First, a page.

Like many states across the country, Illinois lost public school students last year, and the declines were largely driven by sizable drops in pre-kindergarten and kindergarten students, according to enrollment data released by the state board of education on Friday.
In districts across the state, enrollment for Illinois’ youngest students fell last spring compared to 2020 as parents worried about safety and struggled with the difficulties of remote learning. Pre-K rolls dropped by 17%, and Illinois reported an 8% decline in kindergarten students from 2020 to spring 2021.
The state board of education reported that nearly 70,000 students, or 3.6%, left schools statewide during the same time frame — compared to a national decline of 3%. That compares to a smaller loss, of 1.4% of students, from spring 2019 to 2020, when the pandemic forced the closure of schools statewide. (The state also released test score data this week; read more here.)
Since 2011, Illinois has lost 9% of its public school enrollment.
State Superintendent Carmen Ayala said this week that the state is working on a campaign with Gov. J.B. Pritzker’s office of Early Childhood Development to re-engage families and enroll young students.
“The campaign will address barriers to enrollment and ensure that families know how important preschool and kindergarten are and that it is safe for children to attend,” said Ayala.
However, Illinois does not require parents to enroll their children into pre-K or kindergarten. Prior to the pandemic, about a third of Illinois’ eligible 4-year-olds were enrolled in a state preschool program, but access was uneven and pre-K options were not available at all schools.
From 2020 to 2021, the state’s four largest racial and ethnic groups — Asian American, Black, Latino, and white — changed slightly. White student enrollment decreased by 1.86%, while Black student enrollment held steady. There were increases in Asian American student enrollment, by 3.85%, and in Latino student enrollment by 1.5%.
Throughout the state there was an increase in English language learners. The number of students with disabilities remained constant.
The data released this week reflected spring 2021 enrollment, when some districts were struggling to reopen or were partially reopened with hybrid schedules that required some remote learning. How that pandemic school year will affect school rolls will have an impact for years to come, officials have said.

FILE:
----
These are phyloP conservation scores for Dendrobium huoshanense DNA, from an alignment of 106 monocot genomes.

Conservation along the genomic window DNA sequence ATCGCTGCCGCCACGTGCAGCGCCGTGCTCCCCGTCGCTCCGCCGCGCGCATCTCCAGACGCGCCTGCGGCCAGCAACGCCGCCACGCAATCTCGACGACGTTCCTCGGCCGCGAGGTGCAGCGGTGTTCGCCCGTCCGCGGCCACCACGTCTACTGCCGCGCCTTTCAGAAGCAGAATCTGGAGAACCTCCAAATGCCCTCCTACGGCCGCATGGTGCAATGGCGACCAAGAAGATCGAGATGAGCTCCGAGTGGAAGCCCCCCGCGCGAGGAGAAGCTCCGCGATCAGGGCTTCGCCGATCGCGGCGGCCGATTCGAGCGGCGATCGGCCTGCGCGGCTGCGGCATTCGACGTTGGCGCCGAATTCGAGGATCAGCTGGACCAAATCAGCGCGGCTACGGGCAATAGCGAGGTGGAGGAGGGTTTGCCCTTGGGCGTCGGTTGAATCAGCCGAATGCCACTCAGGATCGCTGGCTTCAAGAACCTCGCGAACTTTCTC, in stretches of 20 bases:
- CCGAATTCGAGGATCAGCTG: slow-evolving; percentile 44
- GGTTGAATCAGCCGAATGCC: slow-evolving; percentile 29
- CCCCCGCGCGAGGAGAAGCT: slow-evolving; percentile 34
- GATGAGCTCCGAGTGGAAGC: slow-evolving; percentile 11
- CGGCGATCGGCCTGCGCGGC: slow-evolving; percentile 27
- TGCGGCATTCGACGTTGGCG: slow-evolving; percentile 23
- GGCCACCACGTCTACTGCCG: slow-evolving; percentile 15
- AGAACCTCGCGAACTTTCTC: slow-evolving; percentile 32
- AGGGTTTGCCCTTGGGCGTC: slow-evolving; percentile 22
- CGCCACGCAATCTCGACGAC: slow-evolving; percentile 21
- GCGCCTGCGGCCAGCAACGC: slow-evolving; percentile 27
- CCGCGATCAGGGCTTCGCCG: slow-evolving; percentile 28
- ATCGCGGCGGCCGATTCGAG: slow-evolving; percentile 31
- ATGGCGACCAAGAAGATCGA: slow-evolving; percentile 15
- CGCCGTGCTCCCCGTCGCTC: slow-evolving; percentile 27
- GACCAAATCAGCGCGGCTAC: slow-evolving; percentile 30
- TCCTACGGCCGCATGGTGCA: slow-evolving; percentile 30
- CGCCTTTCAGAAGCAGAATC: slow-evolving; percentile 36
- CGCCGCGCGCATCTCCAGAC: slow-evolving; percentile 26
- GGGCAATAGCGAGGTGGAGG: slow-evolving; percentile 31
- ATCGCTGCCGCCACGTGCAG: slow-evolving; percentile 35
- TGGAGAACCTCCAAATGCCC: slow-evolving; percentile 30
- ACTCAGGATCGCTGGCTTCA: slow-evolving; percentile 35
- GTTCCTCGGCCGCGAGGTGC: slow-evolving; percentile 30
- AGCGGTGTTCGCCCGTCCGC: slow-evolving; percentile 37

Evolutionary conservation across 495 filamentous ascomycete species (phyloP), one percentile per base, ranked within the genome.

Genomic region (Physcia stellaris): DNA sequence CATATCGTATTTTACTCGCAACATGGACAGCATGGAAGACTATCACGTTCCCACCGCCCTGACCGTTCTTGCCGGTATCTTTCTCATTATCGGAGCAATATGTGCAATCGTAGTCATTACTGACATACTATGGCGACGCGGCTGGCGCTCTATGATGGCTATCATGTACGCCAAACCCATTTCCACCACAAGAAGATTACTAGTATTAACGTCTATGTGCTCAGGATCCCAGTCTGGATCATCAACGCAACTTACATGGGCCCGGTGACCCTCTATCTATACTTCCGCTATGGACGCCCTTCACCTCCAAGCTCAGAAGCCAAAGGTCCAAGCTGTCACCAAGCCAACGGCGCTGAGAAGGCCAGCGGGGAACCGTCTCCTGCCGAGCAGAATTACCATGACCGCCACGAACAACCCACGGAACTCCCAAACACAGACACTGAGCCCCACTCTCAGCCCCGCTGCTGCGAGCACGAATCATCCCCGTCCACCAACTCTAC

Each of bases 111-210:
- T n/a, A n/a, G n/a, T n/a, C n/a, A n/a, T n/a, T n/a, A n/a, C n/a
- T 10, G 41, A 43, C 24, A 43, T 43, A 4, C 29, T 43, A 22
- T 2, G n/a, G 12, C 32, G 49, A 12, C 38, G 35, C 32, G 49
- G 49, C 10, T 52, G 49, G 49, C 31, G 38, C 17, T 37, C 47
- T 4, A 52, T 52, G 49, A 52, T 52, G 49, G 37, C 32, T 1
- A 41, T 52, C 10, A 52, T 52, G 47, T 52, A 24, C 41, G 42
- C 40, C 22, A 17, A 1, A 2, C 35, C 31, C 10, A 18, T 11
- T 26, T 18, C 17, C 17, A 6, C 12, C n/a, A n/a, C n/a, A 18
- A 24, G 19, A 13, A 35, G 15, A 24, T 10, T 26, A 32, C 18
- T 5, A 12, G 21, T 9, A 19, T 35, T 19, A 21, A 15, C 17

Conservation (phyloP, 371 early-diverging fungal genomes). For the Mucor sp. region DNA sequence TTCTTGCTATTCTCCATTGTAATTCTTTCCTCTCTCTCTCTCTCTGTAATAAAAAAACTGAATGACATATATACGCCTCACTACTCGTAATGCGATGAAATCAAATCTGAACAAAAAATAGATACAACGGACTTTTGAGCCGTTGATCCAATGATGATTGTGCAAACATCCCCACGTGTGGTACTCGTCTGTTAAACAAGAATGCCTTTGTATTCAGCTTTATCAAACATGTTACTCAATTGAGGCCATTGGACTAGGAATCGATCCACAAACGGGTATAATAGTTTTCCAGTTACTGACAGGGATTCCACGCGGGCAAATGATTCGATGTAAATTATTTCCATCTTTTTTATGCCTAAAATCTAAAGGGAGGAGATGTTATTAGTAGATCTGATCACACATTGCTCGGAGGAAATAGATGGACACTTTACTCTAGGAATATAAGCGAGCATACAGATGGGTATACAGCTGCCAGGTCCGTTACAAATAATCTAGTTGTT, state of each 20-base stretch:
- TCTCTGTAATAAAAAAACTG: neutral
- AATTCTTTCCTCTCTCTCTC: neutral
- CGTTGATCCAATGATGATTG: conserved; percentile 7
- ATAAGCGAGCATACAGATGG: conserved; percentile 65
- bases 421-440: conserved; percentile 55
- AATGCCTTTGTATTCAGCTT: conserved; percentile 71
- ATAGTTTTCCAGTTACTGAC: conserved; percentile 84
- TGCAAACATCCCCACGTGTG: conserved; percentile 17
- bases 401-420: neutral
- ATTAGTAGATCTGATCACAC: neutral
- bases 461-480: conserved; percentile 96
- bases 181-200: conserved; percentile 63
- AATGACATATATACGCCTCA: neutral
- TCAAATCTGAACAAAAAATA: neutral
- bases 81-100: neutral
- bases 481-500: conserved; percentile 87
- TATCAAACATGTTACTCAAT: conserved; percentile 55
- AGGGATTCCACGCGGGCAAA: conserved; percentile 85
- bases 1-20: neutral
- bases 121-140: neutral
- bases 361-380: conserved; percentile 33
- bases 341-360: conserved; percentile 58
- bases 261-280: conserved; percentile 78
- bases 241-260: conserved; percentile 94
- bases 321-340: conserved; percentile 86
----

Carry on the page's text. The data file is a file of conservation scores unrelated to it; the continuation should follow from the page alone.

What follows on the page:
Officials attributed 2.5% of Illinois’ enrollment decline to the pandemic as school districts struggled to reopen school buildings last year. Prior to the pandemic, Illinois estimated losses of about 1.1% per year due to declining birth rates.
Compared to pre-pandemic enrollment in the spring of 2019, the state’s top five largest school districts reported an average enrollment drop of about 6.74% with Rockford School District 205 losing a little over 9% across the stretch of the pandemic and Chicago losing nearly 7% across the same time frame.
In numbers released earlier this week that show 20th day enrollment for fall, Chicago, the state’s largest school district, reported enrollment declines of another 3%, or roughly 10,000 students. Joliet Public Schools saw enrollment fall by 4%, as about 400 students left the district, with declines across several grades. The exception among large districts was Peoria Public Schools, which reported a 4.3% increase in enrollment.
Enrollment is a key factor in how much evidence-based funding districts receive from the state. Illinois officials said this week that school districts will not be penalized for losing students and will retain current funding. However, they will not be eligible for any additional per-student dollars.
Illinois has received nearly $8 billion in federal emergency coronavirus funding across three stimulus packages. Public education advocates have worried that without increased state funding contributions, school districts may struggle to afford hires they made using federal stimulus money. Some districts have been reluctant to hire additional personnel for fear of reaching a funding cliff when the stimulus money runs out.